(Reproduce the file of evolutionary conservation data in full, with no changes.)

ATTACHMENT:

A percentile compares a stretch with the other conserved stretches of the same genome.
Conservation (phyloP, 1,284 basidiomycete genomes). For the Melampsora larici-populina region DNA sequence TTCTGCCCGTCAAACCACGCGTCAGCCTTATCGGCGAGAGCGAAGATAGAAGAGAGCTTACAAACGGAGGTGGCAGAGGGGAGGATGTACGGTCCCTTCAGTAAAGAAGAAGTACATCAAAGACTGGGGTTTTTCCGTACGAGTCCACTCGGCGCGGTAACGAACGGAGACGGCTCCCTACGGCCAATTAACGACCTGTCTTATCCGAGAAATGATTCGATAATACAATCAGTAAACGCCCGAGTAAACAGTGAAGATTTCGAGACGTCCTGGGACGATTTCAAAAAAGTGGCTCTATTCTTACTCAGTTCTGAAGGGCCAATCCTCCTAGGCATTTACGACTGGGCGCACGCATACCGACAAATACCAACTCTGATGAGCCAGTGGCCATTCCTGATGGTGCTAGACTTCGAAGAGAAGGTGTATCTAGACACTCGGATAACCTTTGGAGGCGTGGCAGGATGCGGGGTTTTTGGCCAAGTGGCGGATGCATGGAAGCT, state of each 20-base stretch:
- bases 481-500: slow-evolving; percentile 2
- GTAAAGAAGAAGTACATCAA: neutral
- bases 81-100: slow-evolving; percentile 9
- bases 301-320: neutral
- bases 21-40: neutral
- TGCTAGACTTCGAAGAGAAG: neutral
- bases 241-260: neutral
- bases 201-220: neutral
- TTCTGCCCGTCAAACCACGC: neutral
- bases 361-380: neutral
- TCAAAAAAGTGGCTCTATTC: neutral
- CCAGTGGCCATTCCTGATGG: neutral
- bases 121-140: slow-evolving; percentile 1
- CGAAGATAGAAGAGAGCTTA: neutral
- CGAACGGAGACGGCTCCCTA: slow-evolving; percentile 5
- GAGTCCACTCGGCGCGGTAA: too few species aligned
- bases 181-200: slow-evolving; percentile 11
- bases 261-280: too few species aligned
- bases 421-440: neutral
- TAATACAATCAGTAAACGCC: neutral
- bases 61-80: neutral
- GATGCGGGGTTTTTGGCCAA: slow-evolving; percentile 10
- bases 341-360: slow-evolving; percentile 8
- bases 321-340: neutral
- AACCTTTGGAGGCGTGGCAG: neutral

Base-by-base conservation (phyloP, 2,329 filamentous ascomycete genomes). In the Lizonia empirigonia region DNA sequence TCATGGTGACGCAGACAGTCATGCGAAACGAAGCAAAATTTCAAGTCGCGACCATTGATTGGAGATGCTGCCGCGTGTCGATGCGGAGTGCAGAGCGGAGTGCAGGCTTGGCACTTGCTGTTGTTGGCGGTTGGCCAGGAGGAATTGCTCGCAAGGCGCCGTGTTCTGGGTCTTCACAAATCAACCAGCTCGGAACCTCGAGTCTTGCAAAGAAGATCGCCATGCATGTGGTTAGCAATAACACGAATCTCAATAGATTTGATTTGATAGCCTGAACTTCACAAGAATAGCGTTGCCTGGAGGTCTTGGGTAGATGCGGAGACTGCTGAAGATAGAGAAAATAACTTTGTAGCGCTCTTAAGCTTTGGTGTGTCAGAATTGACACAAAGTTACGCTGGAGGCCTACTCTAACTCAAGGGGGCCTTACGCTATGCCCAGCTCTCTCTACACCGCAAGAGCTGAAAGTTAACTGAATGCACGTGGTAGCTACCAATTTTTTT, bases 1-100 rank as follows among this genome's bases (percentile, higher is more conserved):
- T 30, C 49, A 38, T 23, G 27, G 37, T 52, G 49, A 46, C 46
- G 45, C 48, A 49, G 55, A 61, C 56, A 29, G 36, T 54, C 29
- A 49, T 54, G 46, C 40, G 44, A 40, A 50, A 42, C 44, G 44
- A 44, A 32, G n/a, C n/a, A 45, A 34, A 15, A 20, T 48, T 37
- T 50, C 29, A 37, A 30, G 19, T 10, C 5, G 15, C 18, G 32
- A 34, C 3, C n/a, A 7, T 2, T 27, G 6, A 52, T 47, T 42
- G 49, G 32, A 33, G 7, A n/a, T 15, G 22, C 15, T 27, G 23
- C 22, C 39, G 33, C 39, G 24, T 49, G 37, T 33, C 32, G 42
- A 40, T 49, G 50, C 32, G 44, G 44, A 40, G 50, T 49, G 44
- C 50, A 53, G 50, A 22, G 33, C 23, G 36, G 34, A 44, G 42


A percentile compares a stretch with the other conserved stretches of the same genome.
Conservation (phyloP, 1,284 basidiomycete genomes). For the Melampsora larici-populina region DNA sequence TTCTGCCCGTCAAACCACGCGTCAGCCTTATCGGCGAGAGCGAAGATAGAAGAGAGCTTACAAACGGAGGTGGCAGAGGGGAGGATGTACGGTCCCTTCAGTAAAGAAGAAGTACATCAAAGACTGGGGTTTTTCCGTACGAGTCCACTCGGCGCGGTAACGAACGGAGACGGCTCCCTACGGCCAATTAACGACCTGTCTTATCCGAGAAATGATTCGATAATACAATCAGTAAACGCCCGAGTAAACAGTGAAGATTTCGAGACGTCCTGGGACGATTTCAAAAAAGTGGCTCTATTCTTACTCAGTTCTGAAGGGCCAATCCTCCTAGGCATTTACGACTGGGCGCACGCATACCGACAAATACCAACTCTGATGAGCCAGTGGCCATTCCTGATGGTGCTAGACTTCGAAGAGAAGGTGTATCTAGACACTCGGATAACCTTTGGAGGCGTGGCAGGATGCGGGGTTTTTGGCCAAGTGGCGGATGCATGGAAGCT, state of each 20-base stretch:
- bases 481-500: slow-evolving; percentile 2
- GTAAAGAAGAAGTACATCAA: neutral
- bases 81-100: slow-evolving; percentile 9
- bases 301-320: neutral
- bases 21-40: neutral
- TGCTAGACTTCGAAGAGAAG: neutral
- bases 241-260: neutral
- bases 201-220: neutral
- TTCTGCCCGTCAAACCACGC: neutral
- bases 361-380: neutral
- TCAAAAAAGTGGCTCTATTC: neutral
- CCAGTGGCCATTCCTGATGG: neutral
- bases 121-140: slow-evolving; percentile 1
- CGAAGATAGAAGAGAGCTTA: neutral
- CGAACGGAGACGGCTCCCTA: slow-evolving; percentile 5
- GAGTCCACTCGGCGCGGTAA: too few species aligned
- bases 181-200: slow-evolving; percentile 11
- bases 261-280: too few species aligned
- bases 421-440: neutral
- TAATACAATCAGTAAACGCC: neutral
- bases 61-80: neutral
- GATGCGGGGTTTTTGGCCAA: slow-evolving; percentile 10
- bases 341-360: slow-evolving; percentile 8
- bases 321-340: neutral
- AACCTTTGGAGGCGTGGCAG: neutral

Base-by-base conservation (phyloP, 2,329 filamentous ascomycete genomes). In the Lizonia empirigonia region DNA sequence TCATGGTGACGCAGACAGTCATGCGAAACGAAGCAAAATTTCAAGTCGCGACCATTGATTGGAGATGCTGCCGCGTGTCGATGCGGAGTGCAGAGCGGAGTGCAGGCTTGGCACTTGCTGTTGTTGGCGGTTGGCCAGGAGGAATTGCTCGCAAGGCGCCGTGTTCTGGGTCTTCACAAATCAACCAGCTCGGAACCTCGAGTCTTGCAAAGAAGATCGCCATGCATGTGGTTAGCAATAACACGAATCTCAATAGATTTGATTTGATAGCCTGAACTTCACAAGAATAGCGTTGCCTGGAGGTCTTGGGTAGATGCGGAGACTGCTGAAGATAGAGAAAATAACTTTGTAGCGCTCTTAAGCTTTGGTGTGTCAGAATTGACACAAAGTTACGCTGGAGGCCTACTCTAACTCAAGGGGGCCTTACGCTATGCCCAGCTCTCTCTACACCGCAAGAGCTGAAAGTTAACTGAATGCACGTGGTAGCTACCAATTTTTTT, bases 1-100 rank as follows among this genome's bases (percentile, higher is more conserved):
- T 30, C 49, A 38, T 23, G 27, G 37, T 52, G 49, A 46, C 46
- G 45, C 48, A 49, G 55, A 61, C 56, A 29, G 36, T 54, C 29
- A 49, T 54, G 46, C 40, G 44, A 40, A 50, A 42, C 44, G 44
- A 44, A 32, G n/a, C n/a, A 45, A 34, A 15, A 20, T 48, T 37
- T 50, C 29, A 37, A 30, G 19, T 10, C 5, G 15, C 18, G 32
- A 34, C 3, C n/a, A 7, T 2, T 27, G 6, A 52, T 47, T 42
- G 49, G 32, A 33, G 7, A n/a, T 15, G 22, C 15, T 27, G 23
- C 22, C 39, G 33, C 39, G 24, T 49, G 37, T 33, C 32, G 42
- A 40, T 49, G 50, C 32, G 44, G 44, A 40, G 50, T 49, G 44
- C 50, A 53, G 50, A 22, G 33, C 23, G 36, G 34, A 44, G 42